Two laws, the Helms and Siljander Amendments, make it illegal to use taxpayer dollars to fund abortion in global aid programs or to lobby for or against abortion overseas, and PEPFAR programs are administered with significant oversight to ensure compliance with those laws. For years, the Office of the Inspector General has reviewed PEPFAR’s practices and has never discovered misappropriation of funds for abortion. Nor have outside researchers and experts. An evangelical anti-abortion leader in global health, Shepherd Smith, conducted his own assessment this year and reported that he found “no factual evidence” to support the “rumor” that PEPFAR has funded or in any other way promoted abortion.

Over the last 20 years, this ambitious program has saved 25 million lives in 55 countries, most of which are in Africa. AIDS deaths have dropped by 64 percent since 2004 in those countries. With a focus on comprehensive care, involving a patient’s family and community, PEPFAR has provided critical treatment and support to orphans, vulnerable children and their caregivers. It has enabled 5.5 million babies to be born without H.I.V. by preventing mother-to-child transmission of the virus. PEPFAR also has fortified education systems, helping girls stay in primary school, and stimulated economic growth in recipient countries.

Churches have championed PEPFAR since the early days of the program, and faith-based organizations, like the clinics and institutions where I served, play a major role in the development and administration of the program. In fact, faith-based institutions deliver 30 percent to 70 percent of health care services in low- and middle-income countries in Africa, according to one estimateFaith leaders from the United States and around the world, including those who oppose abortion, have recently written letters calling for reauthorization. These leaders recognize that jeopardizing the future of PEPFAR disrespects the sanctity of human life.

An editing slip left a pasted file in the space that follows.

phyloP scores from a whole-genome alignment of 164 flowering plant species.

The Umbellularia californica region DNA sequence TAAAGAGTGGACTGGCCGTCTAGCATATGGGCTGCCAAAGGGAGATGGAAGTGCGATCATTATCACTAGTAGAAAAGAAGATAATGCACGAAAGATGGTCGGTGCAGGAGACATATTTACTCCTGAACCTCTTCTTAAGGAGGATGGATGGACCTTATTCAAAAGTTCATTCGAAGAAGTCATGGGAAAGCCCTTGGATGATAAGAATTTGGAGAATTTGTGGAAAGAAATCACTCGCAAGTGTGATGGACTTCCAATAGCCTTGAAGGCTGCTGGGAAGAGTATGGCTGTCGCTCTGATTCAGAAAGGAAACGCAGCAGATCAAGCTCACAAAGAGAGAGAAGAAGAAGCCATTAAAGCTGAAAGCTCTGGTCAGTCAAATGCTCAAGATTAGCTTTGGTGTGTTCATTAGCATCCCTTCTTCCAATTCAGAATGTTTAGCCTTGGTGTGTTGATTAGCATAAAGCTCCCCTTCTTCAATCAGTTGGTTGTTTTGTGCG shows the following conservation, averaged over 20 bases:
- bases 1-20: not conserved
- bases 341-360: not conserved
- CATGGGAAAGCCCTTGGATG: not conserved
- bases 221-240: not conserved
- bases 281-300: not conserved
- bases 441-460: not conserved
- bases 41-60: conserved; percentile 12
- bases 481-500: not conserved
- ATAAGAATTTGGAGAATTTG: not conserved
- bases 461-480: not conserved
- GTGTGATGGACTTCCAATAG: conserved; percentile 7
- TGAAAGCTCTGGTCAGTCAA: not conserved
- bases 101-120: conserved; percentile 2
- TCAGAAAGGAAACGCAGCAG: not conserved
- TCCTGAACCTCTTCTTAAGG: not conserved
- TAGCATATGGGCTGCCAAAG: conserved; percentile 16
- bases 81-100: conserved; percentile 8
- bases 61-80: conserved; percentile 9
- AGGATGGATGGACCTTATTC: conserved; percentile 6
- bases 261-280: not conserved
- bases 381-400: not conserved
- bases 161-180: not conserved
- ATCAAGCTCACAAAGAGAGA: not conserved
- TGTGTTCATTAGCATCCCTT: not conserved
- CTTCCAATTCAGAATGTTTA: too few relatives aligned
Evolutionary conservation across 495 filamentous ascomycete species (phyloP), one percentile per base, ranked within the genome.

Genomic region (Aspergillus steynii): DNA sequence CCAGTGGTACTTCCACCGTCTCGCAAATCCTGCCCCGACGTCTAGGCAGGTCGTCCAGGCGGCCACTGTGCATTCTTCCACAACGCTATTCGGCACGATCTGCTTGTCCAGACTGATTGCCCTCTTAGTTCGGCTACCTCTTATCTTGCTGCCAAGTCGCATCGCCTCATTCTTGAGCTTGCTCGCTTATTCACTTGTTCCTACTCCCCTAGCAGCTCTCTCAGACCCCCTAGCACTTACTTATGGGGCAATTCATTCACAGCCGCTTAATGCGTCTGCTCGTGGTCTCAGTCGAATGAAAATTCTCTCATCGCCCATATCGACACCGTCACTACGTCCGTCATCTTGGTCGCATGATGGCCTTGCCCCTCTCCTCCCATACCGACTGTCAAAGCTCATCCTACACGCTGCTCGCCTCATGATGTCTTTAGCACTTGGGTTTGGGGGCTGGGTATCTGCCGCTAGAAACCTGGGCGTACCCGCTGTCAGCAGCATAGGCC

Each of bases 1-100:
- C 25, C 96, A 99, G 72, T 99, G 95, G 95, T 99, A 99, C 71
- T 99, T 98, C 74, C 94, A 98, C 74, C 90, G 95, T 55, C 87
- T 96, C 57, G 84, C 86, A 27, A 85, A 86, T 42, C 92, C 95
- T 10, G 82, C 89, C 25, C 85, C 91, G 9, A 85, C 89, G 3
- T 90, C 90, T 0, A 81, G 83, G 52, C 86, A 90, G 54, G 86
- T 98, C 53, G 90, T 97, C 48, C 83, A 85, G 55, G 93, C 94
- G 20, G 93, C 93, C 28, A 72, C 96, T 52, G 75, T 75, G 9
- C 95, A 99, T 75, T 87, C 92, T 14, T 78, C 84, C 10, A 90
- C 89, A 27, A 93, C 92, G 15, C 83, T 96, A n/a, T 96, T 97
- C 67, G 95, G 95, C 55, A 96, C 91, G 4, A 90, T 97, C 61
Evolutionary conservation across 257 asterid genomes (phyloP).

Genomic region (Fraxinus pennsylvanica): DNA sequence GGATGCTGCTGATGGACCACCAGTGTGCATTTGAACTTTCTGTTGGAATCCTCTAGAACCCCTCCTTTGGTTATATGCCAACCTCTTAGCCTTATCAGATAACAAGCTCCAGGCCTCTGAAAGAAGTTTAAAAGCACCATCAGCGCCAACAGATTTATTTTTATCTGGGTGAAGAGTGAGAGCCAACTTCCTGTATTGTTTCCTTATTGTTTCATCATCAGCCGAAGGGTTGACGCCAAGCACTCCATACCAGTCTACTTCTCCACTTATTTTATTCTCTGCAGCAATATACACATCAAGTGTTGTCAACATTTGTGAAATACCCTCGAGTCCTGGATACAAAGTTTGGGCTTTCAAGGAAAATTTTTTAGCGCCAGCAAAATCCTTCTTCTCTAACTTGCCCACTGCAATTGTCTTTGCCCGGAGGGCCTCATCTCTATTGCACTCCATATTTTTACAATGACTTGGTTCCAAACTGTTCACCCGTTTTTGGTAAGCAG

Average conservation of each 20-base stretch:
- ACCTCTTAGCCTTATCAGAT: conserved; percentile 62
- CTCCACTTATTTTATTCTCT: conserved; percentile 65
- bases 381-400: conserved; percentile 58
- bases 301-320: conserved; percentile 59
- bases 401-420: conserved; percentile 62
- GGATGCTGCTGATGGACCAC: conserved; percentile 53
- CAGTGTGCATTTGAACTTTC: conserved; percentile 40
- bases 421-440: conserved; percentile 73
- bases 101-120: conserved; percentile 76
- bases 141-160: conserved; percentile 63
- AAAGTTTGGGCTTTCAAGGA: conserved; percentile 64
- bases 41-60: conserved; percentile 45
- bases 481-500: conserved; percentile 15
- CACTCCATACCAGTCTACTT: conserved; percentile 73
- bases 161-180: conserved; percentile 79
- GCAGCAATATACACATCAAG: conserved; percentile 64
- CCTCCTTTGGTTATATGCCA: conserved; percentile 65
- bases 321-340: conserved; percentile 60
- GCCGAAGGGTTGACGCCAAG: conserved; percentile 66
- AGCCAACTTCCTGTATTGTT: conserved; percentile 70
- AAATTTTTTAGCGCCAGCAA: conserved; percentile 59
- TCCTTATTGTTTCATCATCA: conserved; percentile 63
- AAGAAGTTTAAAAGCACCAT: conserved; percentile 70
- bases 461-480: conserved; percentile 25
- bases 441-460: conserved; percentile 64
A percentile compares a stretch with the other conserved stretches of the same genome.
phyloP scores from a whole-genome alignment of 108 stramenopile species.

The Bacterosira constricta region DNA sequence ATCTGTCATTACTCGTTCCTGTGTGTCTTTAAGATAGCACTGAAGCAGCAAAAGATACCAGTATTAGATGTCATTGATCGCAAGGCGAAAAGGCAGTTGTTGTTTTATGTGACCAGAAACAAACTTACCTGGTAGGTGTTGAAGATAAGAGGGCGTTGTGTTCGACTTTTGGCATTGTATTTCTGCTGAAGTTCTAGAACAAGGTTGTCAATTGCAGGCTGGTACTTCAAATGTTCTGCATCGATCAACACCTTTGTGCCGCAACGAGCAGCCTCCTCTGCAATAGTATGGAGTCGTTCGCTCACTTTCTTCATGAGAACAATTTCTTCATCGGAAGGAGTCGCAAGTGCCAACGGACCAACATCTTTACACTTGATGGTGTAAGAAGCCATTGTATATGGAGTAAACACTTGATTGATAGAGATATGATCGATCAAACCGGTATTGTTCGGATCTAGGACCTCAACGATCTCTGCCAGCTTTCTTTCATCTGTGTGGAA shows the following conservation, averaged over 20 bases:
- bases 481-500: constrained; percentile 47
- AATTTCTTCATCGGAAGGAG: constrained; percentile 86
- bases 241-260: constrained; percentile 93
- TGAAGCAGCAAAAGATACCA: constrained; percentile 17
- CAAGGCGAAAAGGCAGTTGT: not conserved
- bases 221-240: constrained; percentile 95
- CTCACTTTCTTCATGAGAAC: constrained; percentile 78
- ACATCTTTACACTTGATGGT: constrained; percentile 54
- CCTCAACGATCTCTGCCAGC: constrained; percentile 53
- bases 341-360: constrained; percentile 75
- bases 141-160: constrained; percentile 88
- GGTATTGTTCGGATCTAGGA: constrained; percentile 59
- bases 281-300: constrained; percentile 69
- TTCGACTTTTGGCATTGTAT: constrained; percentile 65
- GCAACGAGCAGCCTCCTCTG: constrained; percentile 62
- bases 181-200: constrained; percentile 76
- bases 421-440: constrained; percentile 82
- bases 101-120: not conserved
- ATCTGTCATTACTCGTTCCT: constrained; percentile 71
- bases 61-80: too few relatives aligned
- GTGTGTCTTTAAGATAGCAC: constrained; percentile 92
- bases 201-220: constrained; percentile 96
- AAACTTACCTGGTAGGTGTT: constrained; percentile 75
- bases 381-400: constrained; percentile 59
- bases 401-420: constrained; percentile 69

It is possible that Congress will fund PEPFAR in the short term without approving a full five-year reauthorization. But that would be an unfortunate outcome, too. The program would be left in a vulnerable position that would undermine work with partner governments and institutions and would signal to the rest of the world that our country’s global leadership and commitment to defeating AIDS are waning. And key provisions, such as those that provide services for orphans, would expire.

Despite the impressive successes of PEPFAR, we still have a way to go in the fight against AIDS. Around the world, someone dies from an AIDS-related illness every minute, and only about half of H.I.V.-positive children who need treatment are receiving it. AIDS persists as a leading cause of death among young women in sub-Saharan Africa. Experts warn that we have fallen off track in the quest to end AIDS by 2030. Weakening PEPFAR would all but guarantee we fail to do so.

I remember the days before PEPFAR. We cannot go back to an era when nearly an entire generation was wiped out across Africa. We have come too far in the effort to end AIDS to abandon the course now. Letting PEPFAR lapse would fail to honor the teaching that all human life is sacred and worthy of protection.